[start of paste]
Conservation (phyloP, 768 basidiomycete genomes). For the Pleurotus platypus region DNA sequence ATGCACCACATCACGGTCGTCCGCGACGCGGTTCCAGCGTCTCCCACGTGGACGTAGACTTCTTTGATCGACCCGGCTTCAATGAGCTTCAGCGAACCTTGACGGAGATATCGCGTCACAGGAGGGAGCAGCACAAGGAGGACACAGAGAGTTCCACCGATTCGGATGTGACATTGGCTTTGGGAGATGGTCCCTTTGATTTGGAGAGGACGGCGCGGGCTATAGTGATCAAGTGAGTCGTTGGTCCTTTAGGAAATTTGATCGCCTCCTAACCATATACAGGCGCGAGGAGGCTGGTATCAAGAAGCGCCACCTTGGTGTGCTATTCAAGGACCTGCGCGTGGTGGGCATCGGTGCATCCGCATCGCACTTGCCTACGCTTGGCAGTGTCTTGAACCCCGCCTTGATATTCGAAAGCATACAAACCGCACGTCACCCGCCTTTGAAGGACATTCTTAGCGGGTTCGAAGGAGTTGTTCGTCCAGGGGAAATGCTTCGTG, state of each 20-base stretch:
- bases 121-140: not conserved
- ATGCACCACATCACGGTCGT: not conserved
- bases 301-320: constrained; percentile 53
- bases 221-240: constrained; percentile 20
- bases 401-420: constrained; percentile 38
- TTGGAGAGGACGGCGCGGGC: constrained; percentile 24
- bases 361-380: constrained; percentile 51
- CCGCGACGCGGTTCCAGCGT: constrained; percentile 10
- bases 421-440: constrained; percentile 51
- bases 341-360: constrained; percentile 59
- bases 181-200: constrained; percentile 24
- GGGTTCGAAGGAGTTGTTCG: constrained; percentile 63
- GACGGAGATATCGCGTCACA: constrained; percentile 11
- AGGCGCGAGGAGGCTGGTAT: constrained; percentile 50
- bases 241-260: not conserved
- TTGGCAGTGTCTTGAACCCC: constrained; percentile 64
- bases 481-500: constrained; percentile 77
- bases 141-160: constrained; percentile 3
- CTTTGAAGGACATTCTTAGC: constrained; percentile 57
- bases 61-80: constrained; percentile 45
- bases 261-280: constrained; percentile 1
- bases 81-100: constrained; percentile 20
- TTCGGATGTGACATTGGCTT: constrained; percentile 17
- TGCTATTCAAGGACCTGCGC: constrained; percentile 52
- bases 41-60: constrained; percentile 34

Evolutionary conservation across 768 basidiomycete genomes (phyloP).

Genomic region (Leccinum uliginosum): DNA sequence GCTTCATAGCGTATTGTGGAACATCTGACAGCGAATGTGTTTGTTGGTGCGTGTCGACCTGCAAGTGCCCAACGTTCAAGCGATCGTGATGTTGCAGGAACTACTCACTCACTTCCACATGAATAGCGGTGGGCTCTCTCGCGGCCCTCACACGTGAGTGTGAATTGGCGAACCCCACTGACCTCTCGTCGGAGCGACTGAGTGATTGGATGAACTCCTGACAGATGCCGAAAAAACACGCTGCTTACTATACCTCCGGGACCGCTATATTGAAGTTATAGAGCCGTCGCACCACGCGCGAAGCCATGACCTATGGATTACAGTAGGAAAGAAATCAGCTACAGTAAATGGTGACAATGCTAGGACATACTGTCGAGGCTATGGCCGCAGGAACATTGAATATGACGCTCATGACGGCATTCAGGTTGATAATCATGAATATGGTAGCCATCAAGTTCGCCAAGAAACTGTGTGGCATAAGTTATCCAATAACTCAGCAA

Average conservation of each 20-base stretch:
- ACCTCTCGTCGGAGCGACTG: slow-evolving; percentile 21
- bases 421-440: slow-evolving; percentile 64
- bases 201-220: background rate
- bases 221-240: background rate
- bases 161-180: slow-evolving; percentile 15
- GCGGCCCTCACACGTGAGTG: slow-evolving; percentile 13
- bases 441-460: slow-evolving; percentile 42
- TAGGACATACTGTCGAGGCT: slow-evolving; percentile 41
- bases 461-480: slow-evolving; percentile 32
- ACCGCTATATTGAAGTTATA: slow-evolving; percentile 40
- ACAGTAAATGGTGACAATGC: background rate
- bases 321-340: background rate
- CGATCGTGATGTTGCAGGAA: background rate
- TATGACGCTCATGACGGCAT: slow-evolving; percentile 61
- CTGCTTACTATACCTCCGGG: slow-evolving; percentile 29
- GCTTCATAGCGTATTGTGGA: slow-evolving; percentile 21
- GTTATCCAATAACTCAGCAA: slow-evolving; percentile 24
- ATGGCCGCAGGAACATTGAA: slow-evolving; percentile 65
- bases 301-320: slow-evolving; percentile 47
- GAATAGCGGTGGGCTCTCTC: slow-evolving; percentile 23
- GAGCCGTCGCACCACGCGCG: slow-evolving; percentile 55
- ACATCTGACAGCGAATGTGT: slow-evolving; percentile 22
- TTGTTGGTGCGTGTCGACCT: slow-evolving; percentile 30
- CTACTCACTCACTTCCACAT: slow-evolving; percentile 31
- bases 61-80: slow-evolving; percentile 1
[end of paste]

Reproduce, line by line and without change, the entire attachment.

Conservation (phyloP, 768 basidiomycete genomes). For the Pleurotus platypus region DNA sequence ATGCACCACATCACGGTCGTCCGCGACGCGGTTCCAGCGTCTCCCACGTGGACGTAGACTTCTTTGATCGACCCGGCTTCAATGAGCTTCAGCGAACCTTGACGGAGATATCGCGTCACAGGAGGGAGCAGCACAAGGAGGACACAGAGAGTTCCACCGATTCGGATGTGACATTGGCTTTGGGAGATGGTCCCTTTGATTTGGAGAGGACGGCGCGGGCTATAGTGATCAAGTGAGTCGTTGGTCCTTTAGGAAATTTGATCGCCTCCTAACCATATACAGGCGCGAGGAGGCTGGTATCAAGAAGCGCCACCTTGGTGTGCTATTCAAGGACCTGCGCGTGGTGGGCATCGGTGCATCCGCATCGCACTTGCCTACGCTTGGCAGTGTCTTGAACCCCGCCTTGATATTCGAAAGCATACAAACCGCACGTCACCCGCCTTTGAAGGACATTCTTAGCGGGTTCGAAGGAGTTGTTCGTCCAGGGGAAATGCTTCGTG, state of each 20-base stretch:
- bases 121-140: not conserved
- ATGCACCACATCACGGTCGT: not conserved
- bases 301-320: constrained; percentile 53
- bases 221-240: constrained; percentile 20
- bases 401-420: constrained; percentile 38
- TTGGAGAGGACGGCGCGGGC: constrained; percentile 24
- bases 361-380: constrained; percentile 51
- CCGCGACGCGGTTCCAGCGT: constrained; percentile 10
- bases 421-440: constrained; percentile 51
- bases 341-360: constrained; percentile 59
- bases 181-200: constrained; percentile 24
- GGGTTCGAAGGAGTTGTTCG: constrained; percentile 63
- GACGGAGATATCGCGTCACA: constrained; percentile 11
- AGGCGCGAGGAGGCTGGTAT: constrained; percentile 50
- bases 241-260: not conserved
- TTGGCAGTGTCTTGAACCCC: constrained; percentile 64
- bases 481-500: constrained; percentile 77
- bases 141-160: constrained; percentile 3
- CTTTGAAGGACATTCTTAGC: constrained; percentile 57
- bases 61-80: constrained; percentile 45
- bases 261-280: constrained; percentile 1
- bases 81-100: constrained; percentile 20
- TTCGGATGTGACATTGGCTT: constrained; percentile 17
- TGCTATTCAAGGACCTGCGC: constrained; percentile 52
- bases 41-60: constrained; percentile 34

Evolutionary conservation across 768 basidiomycete genomes (phyloP).

Genomic region (Leccinum uliginosum): DNA sequence GCTTCATAGCGTATTGTGGAACATCTGACAGCGAATGTGTTTGTTGGTGCGTGTCGACCTGCAAGTGCCCAACGTTCAAGCGATCGTGATGTTGCAGGAACTACTCACTCACTTCCACATGAATAGCGGTGGGCTCTCTCGCGGCCCTCACACGTGAGTGTGAATTGGCGAACCCCACTGACCTCTCGTCGGAGCGACTGAGTGATTGGATGAACTCCTGACAGATGCCGAAAAAACACGCTGCTTACTATACCTCCGGGACCGCTATATTGAAGTTATAGAGCCGTCGCACCACGCGCGAAGCCATGACCTATGGATTACAGTAGGAAAGAAATCAGCTACAGTAAATGGTGACAATGCTAGGACATACTGTCGAGGCTATGGCCGCAGGAACATTGAATATGACGCTCATGACGGCATTCAGGTTGATAATCATGAATATGGTAGCCATCAAGTTCGCCAAGAAACTGTGTGGCATAAGTTATCCAATAACTCAGCAA

Average conservation of each 20-base stretch:
- ACCTCTCGTCGGAGCGACTG: slow-evolving; percentile 21
- bases 421-440: slow-evolving; percentile 64
- bases 201-220: background rate
- bases 221-240: background rate
- bases 161-180: slow-evolving; percentile 15
- GCGGCCCTCACACGTGAGTG: slow-evolving; percentile 13
- bases 441-460: slow-evolving; percentile 42
- TAGGACATACTGTCGAGGCT: slow-evolving; percentile 41
- bases 461-480: slow-evolving; percentile 32
- ACCGCTATATTGAAGTTATA: slow-evolving; percentile 40
- ACAGTAAATGGTGACAATGC: background rate
- bases 321-340: background rate
- CGATCGTGATGTTGCAGGAA: background rate
- TATGACGCTCATGACGGCAT: slow-evolving; percentile 61
- CTGCTTACTATACCTCCGGG: slow-evolving; percentile 29
- GCTTCATAGCGTATTGTGGA: slow-evolving; percentile 21
- GTTATCCAATAACTCAGCAA: slow-evolving; percentile 24
- ATGGCCGCAGGAACATTGAA: slow-evolving; percentile 65
- bases 301-320: slow-evolving; percentile 47
- GAATAGCGGTGGGCTCTCTC: slow-evolving; percentile 23
- GAGCCGTCGCACCACGCGCG: slow-evolving; percentile 55
- ACATCTGACAGCGAATGTGT: slow-evolving; percentile 22
- TTGTTGGTGCGTGTCGACCT: slow-evolving; percentile 30
- CTACTCACTCACTTCCACAT: slow-evolving; percentile 31
- bases 61-80: slow-evolving; percentile 1